3 Types of Meetings You Should Never Skip
I’m a father, endurance athlete, and entrepreneur. My time is limited. Yours probably is too. So I suspect that you, like me, have no patience for unproductive meetings.
The best part of being the guy in charge: I don’t have to sit there stewing about all the important stuff I could be doing. I just pull the plug on the meeting early. I don’t want my employees wasting their time either.
Still, there are certain meetings I always make time for. Business always has always been, and always will be, about people. You need to know those who work for you, as well as those you’re working for.
That means meetings. No matter how inconvenient they sometimes seem, they inform us about corporate culture, team dynamics, energy, enthusiasm, personalities, and more. They also provide us with an opportunity to bond on a personal level, which can help cement professional relationships and business commitments.
To this end, here are three types of meetings I never skip.
1. Innovation Meetings
These are meetings where, as a group, we paint a blank canvas. They often start slow but become fun, and they’re vital to the success of every organization. For best results:
- Embrace conflict. Don’t invite just your pals or subordinates. If everyone shows up in total agreement, why have a meeting? Bring in outsiders, boat rockers, people who see the company differently from you. That’s when the magic happens.
- Make everyone contribute. Great ideas can come from anyone, at any time. Successful people know this and embrace it. Make sure the introverts get the floor too.
- Shake it up. If your people think of the conference room as the place with the boring Monday finance meetings, you’ll never innovate there. Go somewhere else. I love having meetings outside. Shaking out the cobwebs will generate fresh insight.
2. Decision-Making Meetings
The purpose of these meetings is to discuss and resolve a single pressing problem. Usually the goal is to identify, agree upon, and implement a strategy for improvement. This, of course, can mean significant change for an organization. When you get everyone’s input, you’re more likely to make a strong decision—and you’re also more likely to have organization-wide support for the change.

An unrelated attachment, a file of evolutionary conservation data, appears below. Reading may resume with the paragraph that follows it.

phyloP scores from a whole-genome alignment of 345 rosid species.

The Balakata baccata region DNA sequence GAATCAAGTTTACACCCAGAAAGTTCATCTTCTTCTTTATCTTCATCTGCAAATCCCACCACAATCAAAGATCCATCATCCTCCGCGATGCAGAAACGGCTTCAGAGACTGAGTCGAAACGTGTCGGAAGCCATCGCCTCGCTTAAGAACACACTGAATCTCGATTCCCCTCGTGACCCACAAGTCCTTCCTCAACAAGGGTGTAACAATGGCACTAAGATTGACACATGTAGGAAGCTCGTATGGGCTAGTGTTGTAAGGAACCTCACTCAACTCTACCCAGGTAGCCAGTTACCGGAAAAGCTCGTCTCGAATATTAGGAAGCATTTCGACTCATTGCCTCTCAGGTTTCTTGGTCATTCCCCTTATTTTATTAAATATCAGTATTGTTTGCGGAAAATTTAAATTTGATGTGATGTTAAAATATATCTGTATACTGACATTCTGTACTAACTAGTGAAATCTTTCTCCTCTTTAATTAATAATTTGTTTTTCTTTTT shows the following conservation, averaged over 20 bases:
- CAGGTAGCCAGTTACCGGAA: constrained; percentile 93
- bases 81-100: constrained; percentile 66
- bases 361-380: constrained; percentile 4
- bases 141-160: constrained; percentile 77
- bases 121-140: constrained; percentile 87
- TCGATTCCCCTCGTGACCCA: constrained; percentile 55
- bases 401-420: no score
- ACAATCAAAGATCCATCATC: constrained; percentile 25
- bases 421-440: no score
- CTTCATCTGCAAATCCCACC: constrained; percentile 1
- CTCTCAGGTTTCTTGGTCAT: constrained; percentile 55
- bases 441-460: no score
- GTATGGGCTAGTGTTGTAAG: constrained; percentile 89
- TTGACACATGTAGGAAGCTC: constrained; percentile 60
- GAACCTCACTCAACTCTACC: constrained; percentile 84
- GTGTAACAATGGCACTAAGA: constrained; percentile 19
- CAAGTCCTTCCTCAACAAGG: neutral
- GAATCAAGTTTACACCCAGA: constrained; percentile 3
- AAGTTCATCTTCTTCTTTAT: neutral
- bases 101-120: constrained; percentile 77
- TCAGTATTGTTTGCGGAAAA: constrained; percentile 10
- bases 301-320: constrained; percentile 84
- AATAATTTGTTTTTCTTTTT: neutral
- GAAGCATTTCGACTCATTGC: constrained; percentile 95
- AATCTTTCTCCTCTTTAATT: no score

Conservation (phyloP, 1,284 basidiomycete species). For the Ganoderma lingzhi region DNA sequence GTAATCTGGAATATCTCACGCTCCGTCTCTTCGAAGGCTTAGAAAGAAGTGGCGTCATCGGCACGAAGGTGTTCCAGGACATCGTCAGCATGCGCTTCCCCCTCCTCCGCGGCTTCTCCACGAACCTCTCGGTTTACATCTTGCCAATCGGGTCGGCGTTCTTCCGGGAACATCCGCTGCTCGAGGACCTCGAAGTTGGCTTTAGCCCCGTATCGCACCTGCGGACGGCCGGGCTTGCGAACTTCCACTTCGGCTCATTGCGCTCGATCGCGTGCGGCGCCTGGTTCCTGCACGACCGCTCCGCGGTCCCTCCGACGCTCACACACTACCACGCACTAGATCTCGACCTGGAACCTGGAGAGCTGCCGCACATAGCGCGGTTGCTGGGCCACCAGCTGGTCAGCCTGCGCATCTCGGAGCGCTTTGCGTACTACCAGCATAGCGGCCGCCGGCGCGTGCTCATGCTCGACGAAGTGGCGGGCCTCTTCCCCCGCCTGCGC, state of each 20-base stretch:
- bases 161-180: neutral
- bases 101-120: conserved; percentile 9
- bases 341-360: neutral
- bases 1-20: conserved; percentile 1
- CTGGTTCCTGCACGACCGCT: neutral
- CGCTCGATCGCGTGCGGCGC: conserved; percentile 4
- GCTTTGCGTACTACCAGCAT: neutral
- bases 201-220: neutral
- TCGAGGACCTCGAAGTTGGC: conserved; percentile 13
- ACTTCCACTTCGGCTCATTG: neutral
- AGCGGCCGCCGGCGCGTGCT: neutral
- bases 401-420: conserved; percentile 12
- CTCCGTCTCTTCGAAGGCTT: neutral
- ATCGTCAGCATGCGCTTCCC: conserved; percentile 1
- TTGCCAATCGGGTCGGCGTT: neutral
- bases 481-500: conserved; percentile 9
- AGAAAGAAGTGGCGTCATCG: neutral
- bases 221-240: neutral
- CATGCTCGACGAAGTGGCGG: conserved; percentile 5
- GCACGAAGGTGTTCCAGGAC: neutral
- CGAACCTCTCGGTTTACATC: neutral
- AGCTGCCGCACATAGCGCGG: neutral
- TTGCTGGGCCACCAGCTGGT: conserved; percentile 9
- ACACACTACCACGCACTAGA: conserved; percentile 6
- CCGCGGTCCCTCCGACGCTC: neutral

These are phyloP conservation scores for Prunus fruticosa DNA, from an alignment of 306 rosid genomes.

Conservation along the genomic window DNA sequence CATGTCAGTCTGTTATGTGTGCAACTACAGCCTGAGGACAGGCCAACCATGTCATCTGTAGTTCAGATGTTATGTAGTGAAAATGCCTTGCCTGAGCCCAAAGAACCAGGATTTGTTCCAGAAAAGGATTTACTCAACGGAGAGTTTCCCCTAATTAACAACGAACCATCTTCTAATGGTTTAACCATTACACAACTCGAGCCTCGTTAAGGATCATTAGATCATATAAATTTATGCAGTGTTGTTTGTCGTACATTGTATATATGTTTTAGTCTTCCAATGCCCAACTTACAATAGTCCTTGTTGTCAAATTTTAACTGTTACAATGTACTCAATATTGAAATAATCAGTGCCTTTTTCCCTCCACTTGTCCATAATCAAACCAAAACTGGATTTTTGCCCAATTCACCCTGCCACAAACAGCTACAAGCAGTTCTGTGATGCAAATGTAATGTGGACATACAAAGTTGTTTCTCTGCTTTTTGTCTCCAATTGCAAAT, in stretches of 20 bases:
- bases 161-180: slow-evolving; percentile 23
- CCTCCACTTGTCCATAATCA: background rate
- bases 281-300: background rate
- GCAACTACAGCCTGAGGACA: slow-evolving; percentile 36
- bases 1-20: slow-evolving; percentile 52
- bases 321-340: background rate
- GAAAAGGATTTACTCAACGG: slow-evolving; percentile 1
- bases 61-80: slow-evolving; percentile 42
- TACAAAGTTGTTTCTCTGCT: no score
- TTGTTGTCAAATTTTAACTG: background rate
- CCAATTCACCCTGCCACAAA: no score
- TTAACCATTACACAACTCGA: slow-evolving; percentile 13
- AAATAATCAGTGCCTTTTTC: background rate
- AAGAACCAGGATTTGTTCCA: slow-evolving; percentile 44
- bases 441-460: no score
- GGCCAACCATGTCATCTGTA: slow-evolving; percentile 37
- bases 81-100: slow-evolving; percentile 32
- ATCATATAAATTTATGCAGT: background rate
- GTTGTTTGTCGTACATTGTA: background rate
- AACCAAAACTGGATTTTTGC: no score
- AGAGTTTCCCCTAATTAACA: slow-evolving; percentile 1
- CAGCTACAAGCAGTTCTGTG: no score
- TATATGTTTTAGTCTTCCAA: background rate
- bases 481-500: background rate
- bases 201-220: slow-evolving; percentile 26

These meetings work best when everyone is supplied with the necessary facts beforehand. If you need to bring attendees up to speed to get the discussion started, you’re wasting resources. You’re also depriving attendees of time they could have used to brainstorm their best ideas.
Important: Just because you’re seeking input from everyone doesn’t mean you’re making the decision by committee. If everyone advises red, you can still pick yellow. You’re the boss.
3. Team-Building Meetings
Every meeting should be a team-building meeting to a certain extent, reinforcing the organization’s culture and forging connections between people. But you should occasionally have focused team-building gatherings too.
These meetings, which often feature activities or speakers, are less about business and more about improving teamwork, building relationships, and busting down invisible walls. You want your staff to go back to work the next morning still talking excitedly about what happened. People remember experiences, not things.
But here’s the rub: A ping-pong tournament or motivational speaker, no matter how fun or engaging, can’t compensate for a toxic culture. If your people have to go back to their desks afterward and stay late to finish their work, they’ll end up resenting you for—you guessed it—wasting their time with a meeting.
That, I don’t have to tell you, is not good for business.
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